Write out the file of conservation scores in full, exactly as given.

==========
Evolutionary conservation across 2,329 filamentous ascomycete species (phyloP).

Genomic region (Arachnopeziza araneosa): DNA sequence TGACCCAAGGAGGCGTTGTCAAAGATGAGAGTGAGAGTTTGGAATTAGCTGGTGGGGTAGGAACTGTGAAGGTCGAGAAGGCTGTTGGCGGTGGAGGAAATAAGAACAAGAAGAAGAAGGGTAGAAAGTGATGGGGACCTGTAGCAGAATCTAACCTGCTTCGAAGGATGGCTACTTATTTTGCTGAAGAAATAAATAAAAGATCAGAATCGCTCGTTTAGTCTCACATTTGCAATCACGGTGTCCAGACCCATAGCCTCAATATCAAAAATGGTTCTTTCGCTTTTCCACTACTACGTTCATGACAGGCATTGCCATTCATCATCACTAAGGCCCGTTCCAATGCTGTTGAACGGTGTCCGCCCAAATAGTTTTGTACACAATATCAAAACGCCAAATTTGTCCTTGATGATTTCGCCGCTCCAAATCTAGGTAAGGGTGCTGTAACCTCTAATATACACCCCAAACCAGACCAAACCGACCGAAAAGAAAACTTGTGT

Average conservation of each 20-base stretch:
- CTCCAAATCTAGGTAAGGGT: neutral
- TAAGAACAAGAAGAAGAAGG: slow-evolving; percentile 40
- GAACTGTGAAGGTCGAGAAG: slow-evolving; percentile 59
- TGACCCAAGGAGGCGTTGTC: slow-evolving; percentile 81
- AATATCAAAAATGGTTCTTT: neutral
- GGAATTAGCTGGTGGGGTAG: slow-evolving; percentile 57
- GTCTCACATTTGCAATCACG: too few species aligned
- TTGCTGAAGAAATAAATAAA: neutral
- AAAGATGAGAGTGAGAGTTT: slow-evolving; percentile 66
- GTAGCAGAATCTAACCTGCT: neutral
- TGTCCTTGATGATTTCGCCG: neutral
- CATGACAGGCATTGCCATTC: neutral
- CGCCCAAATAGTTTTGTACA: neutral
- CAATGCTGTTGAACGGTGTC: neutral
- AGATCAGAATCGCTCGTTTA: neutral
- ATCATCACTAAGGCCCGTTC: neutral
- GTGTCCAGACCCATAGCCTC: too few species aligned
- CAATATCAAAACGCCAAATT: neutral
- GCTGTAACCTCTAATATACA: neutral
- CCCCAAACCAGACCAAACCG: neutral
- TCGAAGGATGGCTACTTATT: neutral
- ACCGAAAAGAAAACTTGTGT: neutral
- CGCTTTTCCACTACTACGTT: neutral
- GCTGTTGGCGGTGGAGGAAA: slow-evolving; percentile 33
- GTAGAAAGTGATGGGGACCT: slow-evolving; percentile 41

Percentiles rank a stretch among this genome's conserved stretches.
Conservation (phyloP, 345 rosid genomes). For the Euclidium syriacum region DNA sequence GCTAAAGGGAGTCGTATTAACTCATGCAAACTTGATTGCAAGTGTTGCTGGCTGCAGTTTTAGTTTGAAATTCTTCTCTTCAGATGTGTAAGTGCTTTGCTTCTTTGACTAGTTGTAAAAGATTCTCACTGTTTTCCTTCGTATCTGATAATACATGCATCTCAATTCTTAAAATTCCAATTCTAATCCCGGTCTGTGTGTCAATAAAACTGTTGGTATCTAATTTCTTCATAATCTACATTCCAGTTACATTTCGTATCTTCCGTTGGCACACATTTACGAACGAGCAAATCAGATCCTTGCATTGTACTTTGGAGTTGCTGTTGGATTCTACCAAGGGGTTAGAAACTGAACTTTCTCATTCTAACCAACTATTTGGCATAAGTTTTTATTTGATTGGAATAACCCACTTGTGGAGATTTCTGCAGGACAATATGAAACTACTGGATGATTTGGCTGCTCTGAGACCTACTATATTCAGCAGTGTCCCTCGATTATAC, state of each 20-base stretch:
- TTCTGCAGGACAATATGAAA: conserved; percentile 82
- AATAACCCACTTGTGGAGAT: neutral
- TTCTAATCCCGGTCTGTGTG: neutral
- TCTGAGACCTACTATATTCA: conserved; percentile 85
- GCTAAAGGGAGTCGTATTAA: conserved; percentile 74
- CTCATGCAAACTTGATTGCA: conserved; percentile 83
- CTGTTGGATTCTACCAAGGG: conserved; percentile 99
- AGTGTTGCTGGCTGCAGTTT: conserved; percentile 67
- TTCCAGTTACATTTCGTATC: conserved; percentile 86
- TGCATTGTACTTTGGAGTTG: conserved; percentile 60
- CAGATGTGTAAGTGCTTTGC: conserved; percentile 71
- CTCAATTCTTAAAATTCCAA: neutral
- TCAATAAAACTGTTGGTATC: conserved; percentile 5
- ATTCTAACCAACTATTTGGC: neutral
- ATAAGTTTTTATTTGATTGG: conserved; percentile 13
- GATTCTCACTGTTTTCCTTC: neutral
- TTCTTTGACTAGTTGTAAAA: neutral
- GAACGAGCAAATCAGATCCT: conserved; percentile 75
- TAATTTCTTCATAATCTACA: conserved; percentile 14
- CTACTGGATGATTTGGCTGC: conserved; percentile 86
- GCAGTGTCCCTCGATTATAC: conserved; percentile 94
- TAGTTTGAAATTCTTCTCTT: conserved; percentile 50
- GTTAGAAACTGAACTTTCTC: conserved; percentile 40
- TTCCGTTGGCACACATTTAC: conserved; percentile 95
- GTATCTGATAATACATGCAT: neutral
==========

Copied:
Evolutionary conservation across 2,329 filamentous ascomycete species (phyloP).

Genomic region (Arachnopeziza araneosa): DNA sequence TGACCCAAGGAGGCGTTGTCAAAGATGAGAGTGAGAGTTTGGAATTAGCTGGTGGGGTAGGAACTGTGAAGGTCGAGAAGGCTGTTGGCGGTGGAGGAAATAAGAACAAGAAGAAGAAGGGTAGAAAGTGATGGGGACCTGTAGCAGAATCTAACCTGCTTCGAAGGATGGCTACTTATTTTGCTGAAGAAATAAATAAAAGATCAGAATCGCTCGTTTAGTCTCACATTTGCAATCACGGTGTCCAGACCCATAGCCTCAATATCAAAAATGGTTCTTTCGCTTTTCCACTACTACGTTCATGACAGGCATTGCCATTCATCATCACTAAGGCCCGTTCCAATGCTGTTGAACGGTGTCCGCCCAAATAGTTTTGTACACAATATCAAAACGCCAAATTTGTCCTTGATGATTTCGCCGCTCCAAATCTAGGTAAGGGTGCTGTAACCTCTAATATACACCCCAAACCAGACCAAACCGACCGAAAAGAAAACTTGTGT

Average conservation of each 20-base stretch:
- CTCCAAATCTAGGTAAGGGT: neutral
- TAAGAACAAGAAGAAGAAGG: slow-evolving; percentile 40
- GAACTGTGAAGGTCGAGAAG: slow-evolving; percentile 59
- TGACCCAAGGAGGCGTTGTC: slow-evolving; percentile 81
- AATATCAAAAATGGTTCTTT: neutral
- GGAATTAGCTGGTGGGGTAG: slow-evolving; percentile 57
- GTCTCACATTTGCAATCACG: too few species aligned
- TTGCTGAAGAAATAAATAAA: neutral
- AAAGATGAGAGTGAGAGTTT: slow-evolving; percentile 66
- GTAGCAGAATCTAACCTGCT: neutral
- TGTCCTTGATGATTTCGCCG: neutral
- CATGACAGGCATTGCCATTC: neutral
- CGCCCAAATAGTTTTGTACA: neutral
- CAATGCTGTTGAACGGTGTC: neutral
- AGATCAGAATCGCTCGTTTA: neutral
- ATCATCACTAAGGCCCGTTC: neutral
- GTGTCCAGACCCATAGCCTC: too few species aligned
- CAATATCAAAACGCCAAATT: neutral
- GCTGTAACCTCTAATATACA: neutral
- CCCCAAACCAGACCAAACCG: neutral
- TCGAAGGATGGCTACTTATT: neutral
- ACCGAAAAGAAAACTTGTGT: neutral
- CGCTTTTCCACTACTACGTT: neutral
- GCTGTTGGCGGTGGAGGAAA: slow-evolving; percentile 33
- GTAGAAAGTGATGGGGACCT: slow-evolving; percentile 41

Percentiles rank a stretch among this genome's conserved stretches.
Conservation (phyloP, 345 rosid genomes). For the Euclidium syriacum region DNA sequence GCTAAAGGGAGTCGTATTAACTCATGCAAACTTGATTGCAAGTGTTGCTGGCTGCAGTTTTAGTTTGAAATTCTTCTCTTCAGATGTGTAAGTGCTTTGCTTCTTTGACTAGTTGTAAAAGATTCTCACTGTTTTCCTTCGTATCTGATAATACATGCATCTCAATTCTTAAAATTCCAATTCTAATCCCGGTCTGTGTGTCAATAAAACTGTTGGTATCTAATTTCTTCATAATCTACATTCCAGTTACATTTCGTATCTTCCGTTGGCACACATTTACGAACGAGCAAATCAGATCCTTGCATTGTACTTTGGAGTTGCTGTTGGATTCTACCAAGGGGTTAGAAACTGAACTTTCTCATTCTAACCAACTATTTGGCATAAGTTTTTATTTGATTGGAATAACCCACTTGTGGAGATTTCTGCAGGACAATATGAAACTACTGGATGATTTGGCTGCTCTGAGACCTACTATATTCAGCAGTGTCCCTCGATTATAC, state of each 20-base stretch:
- TTCTGCAGGACAATATGAAA: conserved; percentile 82
- AATAACCCACTTGTGGAGAT: neutral
- TTCTAATCCCGGTCTGTGTG: neutral
- TCTGAGACCTACTATATTCA: conserved; percentile 85
- GCTAAAGGGAGTCGTATTAA: conserved; percentile 74
- CTCATGCAAACTTGATTGCA: conserved; percentile 83
- CTGTTGGATTCTACCAAGGG: conserved; percentile 99
- AGTGTTGCTGGCTGCAGTTT: conserved; percentile 67
- TTCCAGTTACATTTCGTATC: conserved; percentile 86
- TGCATTGTACTTTGGAGTTG: conserved; percentile 60
- CAGATGTGTAAGTGCTTTGC: conserved; percentile 71
- CTCAATTCTTAAAATTCCAA: neutral
- TCAATAAAACTGTTGGTATC: conserved; percentile 5
- ATTCTAACCAACTATTTGGC: neutral
- ATAAGTTTTTATTTGATTGG: conserved; percentile 13
- GATTCTCACTGTTTTCCTTC: neutral
- TTCTTTGACTAGTTGTAAAA: neutral
- GAACGAGCAAATCAGATCCT: conserved; percentile 75
- TAATTTCTTCATAATCTACA: conserved; percentile 14
- CTACTGGATGATTTGGCTGC: conserved; percentile 86
- GCAGTGTCCCTCGATTATAC: conserved; percentile 94
- TAGTTTGAAATTCTTCTCTT: conserved; percentile 50
- GTTAGAAACTGAACTTTCTC: conserved; percentile 40
- TTCCGTTGGCACACATTTAC: conserved; percentile 95
- GTATCTGATAATACATGCAT: neutral